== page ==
Cistus creticus L.

Last updated: 02 August 2016

Scientific Name

Cistus creticus L.


Cistus complicates Spruner ex Nyman, Cistus creticus f. albus (O.E.Warb.) Demoly, Cistus creticus f. flavus Demoly, Cistus creticus subsp. trabutii (Maire) Dobignard, Cistus cupaniabus C. Presl, Cistus dunalianus Sweet, Cistus garganicus Ten., Cistus x incanus subsp. creticus (L.) Heywwod, Critus incanus subsp. creticus (L.) Heyw., Cistus ladaniferus Stokes, Cistus polymorphus Willk., Cistrus rotundifolius Sweet, Cistus tomentosus Lam. [Illegitimate], Cistus ubdalatus Moench, Cistus villosis L., Cistus villosus f. albus O.E.Warb., Cistus villosus var. creticus (L.) Boiss., Cistus villosus var. rotundifolius (Sweet) Grosser, Cistus villosus var. trabutii Maire, Cistus villosus var. undulatus Grosser, Cistus vulgaris Spach, Ladanium officinarum Spach [Unresolved], Ladanum verum Raf. [Unresolved]. [1]

Vernacular Name

English Labdanum, rockrose [2].

Geographical Distributions

Cistus creticus is a small, hardy shrub that has been found in Mediterranean regions such as Portugal, Spain, Italy and France (Corsica). [3]

Botanical Description

C. creticus is a member of the Cistaceae family. The leaves have tiny hairs with a resin that emits a warm, pleasant smell. [4]


No documentation.

Chemical Constituent

Oil extract of C. creticus has been reported to contain four esters of phenylpropanoic acids (e.g. 2-phenylethanol, 3-phenylpropanol, geraniol and dehydrogeraniol). [5]

Oil extract of C. creticus also has been reported to contain geranyl 3-phenylpropanoate, 3-phenylpropyl 3-phenylpropanoate, 2-penylethyl 3-phenylpropanoate, dehydrogeranyl 3-phenylpropanoate, ß-phenethyl derivative and 3-phenylpropyl derivative. [6]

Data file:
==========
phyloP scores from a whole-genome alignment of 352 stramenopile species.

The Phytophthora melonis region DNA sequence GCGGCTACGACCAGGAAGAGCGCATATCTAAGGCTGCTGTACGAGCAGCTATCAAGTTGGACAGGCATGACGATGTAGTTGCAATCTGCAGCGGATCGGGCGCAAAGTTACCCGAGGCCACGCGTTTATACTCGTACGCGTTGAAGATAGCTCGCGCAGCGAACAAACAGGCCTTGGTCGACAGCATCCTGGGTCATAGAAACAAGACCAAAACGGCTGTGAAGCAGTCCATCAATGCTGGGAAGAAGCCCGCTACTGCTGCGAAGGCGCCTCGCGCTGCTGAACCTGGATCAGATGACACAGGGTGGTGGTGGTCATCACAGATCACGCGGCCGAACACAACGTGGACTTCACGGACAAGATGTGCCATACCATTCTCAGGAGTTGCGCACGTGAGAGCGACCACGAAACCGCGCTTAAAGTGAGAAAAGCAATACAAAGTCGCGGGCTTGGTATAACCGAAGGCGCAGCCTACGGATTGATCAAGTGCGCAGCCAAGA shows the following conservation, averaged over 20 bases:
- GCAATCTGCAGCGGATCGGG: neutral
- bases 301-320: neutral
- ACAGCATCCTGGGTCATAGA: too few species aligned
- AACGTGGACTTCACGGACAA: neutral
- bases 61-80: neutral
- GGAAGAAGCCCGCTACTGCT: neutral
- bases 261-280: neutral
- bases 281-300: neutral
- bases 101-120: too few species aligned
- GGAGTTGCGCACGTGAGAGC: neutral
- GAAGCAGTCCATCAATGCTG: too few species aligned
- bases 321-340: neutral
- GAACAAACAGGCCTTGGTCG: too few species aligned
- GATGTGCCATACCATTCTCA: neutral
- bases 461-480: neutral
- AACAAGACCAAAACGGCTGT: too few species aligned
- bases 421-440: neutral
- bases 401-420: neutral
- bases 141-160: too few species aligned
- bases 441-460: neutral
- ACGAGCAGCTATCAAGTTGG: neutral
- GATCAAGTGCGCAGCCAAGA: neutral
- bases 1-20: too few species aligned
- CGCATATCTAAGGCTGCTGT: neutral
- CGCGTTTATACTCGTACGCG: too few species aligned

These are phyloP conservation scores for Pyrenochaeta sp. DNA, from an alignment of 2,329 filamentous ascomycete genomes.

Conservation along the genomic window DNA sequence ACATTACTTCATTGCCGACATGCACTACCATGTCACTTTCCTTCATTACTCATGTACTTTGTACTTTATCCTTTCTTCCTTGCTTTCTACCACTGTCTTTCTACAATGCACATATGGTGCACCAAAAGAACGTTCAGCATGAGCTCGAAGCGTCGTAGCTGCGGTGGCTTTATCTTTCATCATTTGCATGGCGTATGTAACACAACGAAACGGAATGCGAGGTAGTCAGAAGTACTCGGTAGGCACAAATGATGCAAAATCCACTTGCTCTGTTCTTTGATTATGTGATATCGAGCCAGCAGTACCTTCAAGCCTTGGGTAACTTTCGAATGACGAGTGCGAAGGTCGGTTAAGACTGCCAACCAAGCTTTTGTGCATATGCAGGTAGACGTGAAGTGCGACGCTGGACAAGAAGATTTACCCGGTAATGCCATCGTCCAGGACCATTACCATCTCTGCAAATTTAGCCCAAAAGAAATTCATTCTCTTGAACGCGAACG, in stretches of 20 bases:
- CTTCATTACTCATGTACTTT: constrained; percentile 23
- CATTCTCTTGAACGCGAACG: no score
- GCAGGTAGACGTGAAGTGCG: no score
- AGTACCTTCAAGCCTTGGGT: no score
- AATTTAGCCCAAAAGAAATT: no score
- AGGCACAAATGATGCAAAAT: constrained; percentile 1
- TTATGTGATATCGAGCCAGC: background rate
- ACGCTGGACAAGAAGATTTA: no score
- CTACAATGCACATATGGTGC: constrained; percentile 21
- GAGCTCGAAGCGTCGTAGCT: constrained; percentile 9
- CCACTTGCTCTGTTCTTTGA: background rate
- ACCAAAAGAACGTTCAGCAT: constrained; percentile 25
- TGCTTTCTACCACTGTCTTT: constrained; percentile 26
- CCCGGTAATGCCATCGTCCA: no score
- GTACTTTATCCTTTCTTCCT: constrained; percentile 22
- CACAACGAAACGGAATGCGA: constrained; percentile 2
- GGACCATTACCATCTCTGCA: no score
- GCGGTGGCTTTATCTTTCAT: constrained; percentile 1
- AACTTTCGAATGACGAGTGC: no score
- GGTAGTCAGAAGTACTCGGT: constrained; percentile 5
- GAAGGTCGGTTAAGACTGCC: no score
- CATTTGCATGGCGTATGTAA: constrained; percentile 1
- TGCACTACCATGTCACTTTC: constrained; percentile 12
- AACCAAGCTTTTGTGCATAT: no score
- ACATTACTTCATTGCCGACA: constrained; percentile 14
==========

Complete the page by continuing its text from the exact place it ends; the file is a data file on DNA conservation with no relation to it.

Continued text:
Plant Part Used

Leaves, essential oil. [5][6][7]

Traditional Use

C. creticus has been traditionally used to treat chickenpox, measles, scarlet fever, whooping-cough, autoimmune sidorder, polyarthritic rheumatoid, arteritis, hemorrhage, and neurovegetative dystonia. In Egypt, the resin was used to tone the skin. A combination of C. creticus and Laurel nobelis also is able to stop bleeding when used topically. [8]

Preclinical Data


Anti-inflammatory activity

Aqueous extract of C. creticus leaves has been demonstrated to exhibit acute anti-inflammatory activity by rat paw edema. The result showed that the aqueous extract of C. creticus at all doses reduced significantly the edema paw inflammation as well as analgesic effect in thermal-induced pain model. [7]

Antibacterial activity

Methanol and aqueous extract of C. creticus aerial part showed a strong antibacterial activity against Staphylococcus epidermis, Staphylococcus aureus, and Acinetobacter baumannii. [9]


No documentation.

Clinical Data

Clinical findings

No documentation.


No documentation.

Interaction & Depletion

No documentation.


Identified as a mild skin irritant. [10]

Case Report

A patient with perfume dermatitis has been reported. [11]


No documentation.

Poisonous Management

No documentation.

Line drawing

No documentation.


  1. The Plant List. Cistus creticus L. 2013 ver1.1 [updated 2013, cited 2016 April 06] Available from
  2. Lis-Balchin M. Aromatheraphy Science: A Guide for Healthcare Professionals. Great Britain: Pharmaceutical Press; 2006. p.8
  3. Mariotti JP, Tomi F. Casanova J, Costa J, Bernardini AF. Composition of The Essential Oil of Cistus ladaniferus L. Cultivated in Corsica (France). Flav. Fragr. J. 1997;12:147-151
  4. Hedrick UP. Sturtevant's Edible Plants of the World. New York: Dover Publications; 1972
  5. Proksch P, Gülz PG, Budzikiewicz H. Phenylpropanoic Acid Esters in The Essential Oil of Cistus ladaniferus L. (Cistaceae). Z Naturforsch. 1979;35c:201-203
  6. Vernin G. Mass Spectra and Kovats Indices of Some Phenylpropanoic Acis Esters Found in The Essential Oil of Cistus ladaniferus L.. J Essent Oil Res. 1993;5:563-569
  7. El Hamsas EYA, El MAnsouri L, Boukhira S, Daoudi A, Bousta D. In Vivo Anti-Inflmmatory and Analgesic Effects of Aqueous Extract of Cistus ladanifer L. from Morooco. Am J Ther. 2016
  8. Schnaubelt K. Advanced Aromatherapy: The Science of Essential Oil Therapy.  Vermont: Healing Arts Press; 1995
  9. Benayad N, Mennane Z, Charof R, Hakiki A, Mosaddak M. Antibacterial Activity of Essential Oil and Some Extracts of Cistus ladaniferus from Oulmes in Morocco. J Mater Environ. 2013;4(6):1066-1071
  10. Tisserand R, Balacs T. Essential Oil Safety. Churchill Livingston Press; 2006
  11. Larsen WG. Cosmetic Dermatitis Due to a Perfume. Contact Dermatitis. 1975;1(3):142-145